Finding the Best Places to Retire Since 2006!
Retire in Largo, Florida?
Overview: Sandwiched betweeen Old Tampa Bay and the Gulf of Mexico, Largo spent much of its history as a farming community. New residents and houses started arriving in large numbers after WWII, and today the city continues to grow.
The downtown stretches along busy West Bay Drive, which is lined with sidewalk sandwich shops, furniture stores, hair salons and more. The city is dotted with lakes, and its Central Park Nature Preserve has a five-mile kayak and canoe route. Bonner Park overlooks the water, and Largo's Highland Recreation Center has both aquatic and fitness elements. The community center offers writing, music and dance classes, and its public golf course has adult lessons, tournaments, and a cafe. Largo Cultural Center sponsors more than 100 performing arts events per year. Its resident theater company, Eight O'Clock Theater, produces Broadway shows. The local historical society has undertaken several preservation projects, including saving a feed store and a smokehouse.
Neighborhoods are generally tidy and primarily peppered with ranch ramblers. Nearby beaches include Maderia Beach and Redington Beach.
Population: 82,000 (city proper)
Percentage of Population Age 45 or Better: 54%
Cost of Living: Meets the national average
Median Home Price: $190,000
Climate: Summer temperatures are in the 80s and 90s, and rainstorms are frequent. Winter temperatures are in the 60s and 70s. On average, the area receives 51 inches of rain per year.
At Least One Hospital Accepts Medicare Patients? Yes
At Least One Hospital Accredited by Joint Commission? Yes, and it is award-winning.
Public Transit: Yes
Crime Rate: Meets the national average
Public Library: Yes, and it is known for its genealogy collection and lecture series.
Political Leanings: Liberal
Is Florida Considered Tax Friendly for Retirement? Yes
Cons: Traffic congestion is an issue.
Notes: Largo seems pleasant but without a strong identity. Some areas are a little sketchy. The city has grown by 25% within the last decade or two.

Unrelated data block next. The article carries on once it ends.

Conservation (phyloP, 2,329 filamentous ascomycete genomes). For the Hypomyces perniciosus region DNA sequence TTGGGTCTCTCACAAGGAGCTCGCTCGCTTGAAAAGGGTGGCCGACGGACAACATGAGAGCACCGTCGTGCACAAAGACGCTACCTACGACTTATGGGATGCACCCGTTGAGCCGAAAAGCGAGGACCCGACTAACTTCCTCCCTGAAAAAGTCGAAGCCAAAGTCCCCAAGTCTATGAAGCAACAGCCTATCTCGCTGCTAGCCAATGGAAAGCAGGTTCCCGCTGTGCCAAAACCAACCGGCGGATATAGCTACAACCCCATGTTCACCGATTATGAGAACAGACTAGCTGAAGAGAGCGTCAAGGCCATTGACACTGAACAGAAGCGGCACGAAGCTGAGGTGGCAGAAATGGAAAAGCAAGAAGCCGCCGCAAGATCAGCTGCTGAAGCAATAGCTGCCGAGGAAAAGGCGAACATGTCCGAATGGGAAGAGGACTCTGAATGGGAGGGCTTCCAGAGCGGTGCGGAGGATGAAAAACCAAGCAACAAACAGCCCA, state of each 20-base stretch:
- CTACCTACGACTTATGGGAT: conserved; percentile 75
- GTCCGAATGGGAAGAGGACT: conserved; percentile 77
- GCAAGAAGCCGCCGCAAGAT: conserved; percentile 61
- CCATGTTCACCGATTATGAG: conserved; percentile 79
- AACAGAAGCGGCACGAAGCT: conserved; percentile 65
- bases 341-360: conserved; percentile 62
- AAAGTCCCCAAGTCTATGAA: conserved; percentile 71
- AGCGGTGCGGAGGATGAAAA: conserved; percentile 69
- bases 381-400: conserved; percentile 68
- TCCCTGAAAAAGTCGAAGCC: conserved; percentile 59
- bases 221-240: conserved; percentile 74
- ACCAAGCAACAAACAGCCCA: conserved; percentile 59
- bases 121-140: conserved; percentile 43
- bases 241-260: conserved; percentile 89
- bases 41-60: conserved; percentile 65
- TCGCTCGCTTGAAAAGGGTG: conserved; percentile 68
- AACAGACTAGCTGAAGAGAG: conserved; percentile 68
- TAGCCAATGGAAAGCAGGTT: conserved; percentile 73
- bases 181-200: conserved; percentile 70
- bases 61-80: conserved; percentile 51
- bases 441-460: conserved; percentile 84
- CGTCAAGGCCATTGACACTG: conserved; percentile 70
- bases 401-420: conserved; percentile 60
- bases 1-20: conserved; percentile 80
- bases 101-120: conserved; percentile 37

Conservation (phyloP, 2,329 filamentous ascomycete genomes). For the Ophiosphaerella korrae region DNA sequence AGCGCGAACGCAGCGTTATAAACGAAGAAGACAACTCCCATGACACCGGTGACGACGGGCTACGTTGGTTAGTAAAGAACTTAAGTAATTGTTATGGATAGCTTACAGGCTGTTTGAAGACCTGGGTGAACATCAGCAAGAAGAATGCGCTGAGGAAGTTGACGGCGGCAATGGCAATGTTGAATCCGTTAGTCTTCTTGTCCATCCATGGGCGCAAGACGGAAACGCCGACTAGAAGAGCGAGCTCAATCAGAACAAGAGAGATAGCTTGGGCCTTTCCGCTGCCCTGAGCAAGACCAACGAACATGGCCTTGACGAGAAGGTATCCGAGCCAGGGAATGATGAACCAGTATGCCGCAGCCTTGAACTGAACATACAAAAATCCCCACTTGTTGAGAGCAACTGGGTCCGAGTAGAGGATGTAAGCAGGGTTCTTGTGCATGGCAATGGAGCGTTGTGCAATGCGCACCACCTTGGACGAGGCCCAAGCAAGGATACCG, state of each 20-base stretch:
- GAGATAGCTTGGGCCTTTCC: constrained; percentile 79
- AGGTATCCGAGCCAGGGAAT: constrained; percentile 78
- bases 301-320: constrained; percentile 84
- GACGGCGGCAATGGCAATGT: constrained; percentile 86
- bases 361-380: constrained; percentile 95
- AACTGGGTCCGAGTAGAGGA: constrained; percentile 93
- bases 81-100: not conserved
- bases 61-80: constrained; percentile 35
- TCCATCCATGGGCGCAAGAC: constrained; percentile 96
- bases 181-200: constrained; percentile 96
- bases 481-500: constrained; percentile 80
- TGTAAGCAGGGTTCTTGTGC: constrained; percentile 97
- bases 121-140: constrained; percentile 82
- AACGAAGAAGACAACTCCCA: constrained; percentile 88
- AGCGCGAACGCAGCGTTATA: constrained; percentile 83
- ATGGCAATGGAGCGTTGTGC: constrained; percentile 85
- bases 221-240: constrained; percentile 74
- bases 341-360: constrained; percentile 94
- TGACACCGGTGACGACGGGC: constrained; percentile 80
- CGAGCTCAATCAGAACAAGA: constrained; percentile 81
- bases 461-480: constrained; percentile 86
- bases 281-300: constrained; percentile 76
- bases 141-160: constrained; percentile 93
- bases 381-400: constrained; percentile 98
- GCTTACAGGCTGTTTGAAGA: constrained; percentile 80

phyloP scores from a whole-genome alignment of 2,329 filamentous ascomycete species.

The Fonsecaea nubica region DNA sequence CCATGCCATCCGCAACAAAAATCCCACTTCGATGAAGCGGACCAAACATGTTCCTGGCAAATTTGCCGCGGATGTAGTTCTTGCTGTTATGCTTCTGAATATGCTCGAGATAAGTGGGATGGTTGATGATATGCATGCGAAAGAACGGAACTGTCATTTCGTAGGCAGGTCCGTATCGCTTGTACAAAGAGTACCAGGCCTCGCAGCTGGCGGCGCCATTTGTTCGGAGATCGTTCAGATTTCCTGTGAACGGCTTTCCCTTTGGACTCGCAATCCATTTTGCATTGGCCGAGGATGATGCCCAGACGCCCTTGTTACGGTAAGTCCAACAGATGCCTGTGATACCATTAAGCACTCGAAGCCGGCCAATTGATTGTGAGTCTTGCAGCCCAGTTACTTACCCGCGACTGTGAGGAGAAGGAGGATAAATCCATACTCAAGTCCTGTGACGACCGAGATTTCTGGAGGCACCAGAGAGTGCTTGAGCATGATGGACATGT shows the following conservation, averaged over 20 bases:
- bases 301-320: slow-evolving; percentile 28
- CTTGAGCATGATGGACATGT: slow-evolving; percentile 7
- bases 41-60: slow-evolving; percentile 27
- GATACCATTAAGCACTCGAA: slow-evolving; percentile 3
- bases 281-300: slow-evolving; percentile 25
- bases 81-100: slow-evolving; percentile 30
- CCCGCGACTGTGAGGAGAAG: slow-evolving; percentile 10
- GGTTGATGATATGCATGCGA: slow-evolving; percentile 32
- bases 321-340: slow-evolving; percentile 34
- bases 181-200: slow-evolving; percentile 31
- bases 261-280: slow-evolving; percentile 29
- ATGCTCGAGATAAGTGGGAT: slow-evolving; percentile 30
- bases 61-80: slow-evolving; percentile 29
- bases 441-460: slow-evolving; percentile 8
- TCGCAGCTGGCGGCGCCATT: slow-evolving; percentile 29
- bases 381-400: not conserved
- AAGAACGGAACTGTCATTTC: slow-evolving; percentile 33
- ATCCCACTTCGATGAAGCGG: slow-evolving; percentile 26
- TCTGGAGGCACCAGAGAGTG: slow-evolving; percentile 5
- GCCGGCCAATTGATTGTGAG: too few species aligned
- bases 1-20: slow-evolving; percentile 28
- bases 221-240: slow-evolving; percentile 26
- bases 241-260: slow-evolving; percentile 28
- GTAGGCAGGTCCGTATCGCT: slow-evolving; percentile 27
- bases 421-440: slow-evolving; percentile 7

Recommended as a Retirement Spot? Yes
Sticking out into Hurricane Alley, Florida was a land no nation seemed to want. Ruled successively by Spain, France, England, and the Confederate States of America, the state had a backwater reputation. Other than St. Augustine and Pensacola, there were few cities. The area was rural and populated by frontier farmers.
In the late-1800s, changes came when railroads began chugging down both coasts. Industrialist Henry Flagler's Florida Easy Coast Railway even made it all the way to Key West. The Great Florida Land Boom, the build-up to World War II, and the space industry also helped turn Florida into one of the nation's most populous states. In 1900, there were about 500,000 residents. Today, there are more than 20 million, almost 351 people per square mile.
Why do people keep coming? Tourism marketing is one reason. Annually, millions visit Orlando's theme parks and the state's 663 miles of white sand beaches. Taxes generated by the billion dollar vacation industry allow Florida to prosper without a personal income tax. Budget-sensitive retirees have flocked to its cities and shorelines.
If you can ignore the hurricanes, the state's climate is relatively mild. Only five other states are sunnier. Florida's system of state universities and community colleges is sizable, and its big cities are meccas for culture and the arts. Sarasota is a good example. Its Ringling Museum Complex contains internationally known art museum, a circus museum, an historic theater, and a 66-acre garden. Museums near Orlando range from a Zora Neale Hurston gallery to a Madame Tussauds.
Population - 20,612,439
Persons 65 years old and over - 20%
High school graduates, persons age 25+ - 87%
Bachelor's degree or higher, persons age 25+ - 27%
Persons of Hispanic or Latino origin - 24%
White persons, not Hispanic - 58%
Median household income - $47,525
Median home value - $159,900
Social Security taxed? No
Source: U.S. Census Bureau
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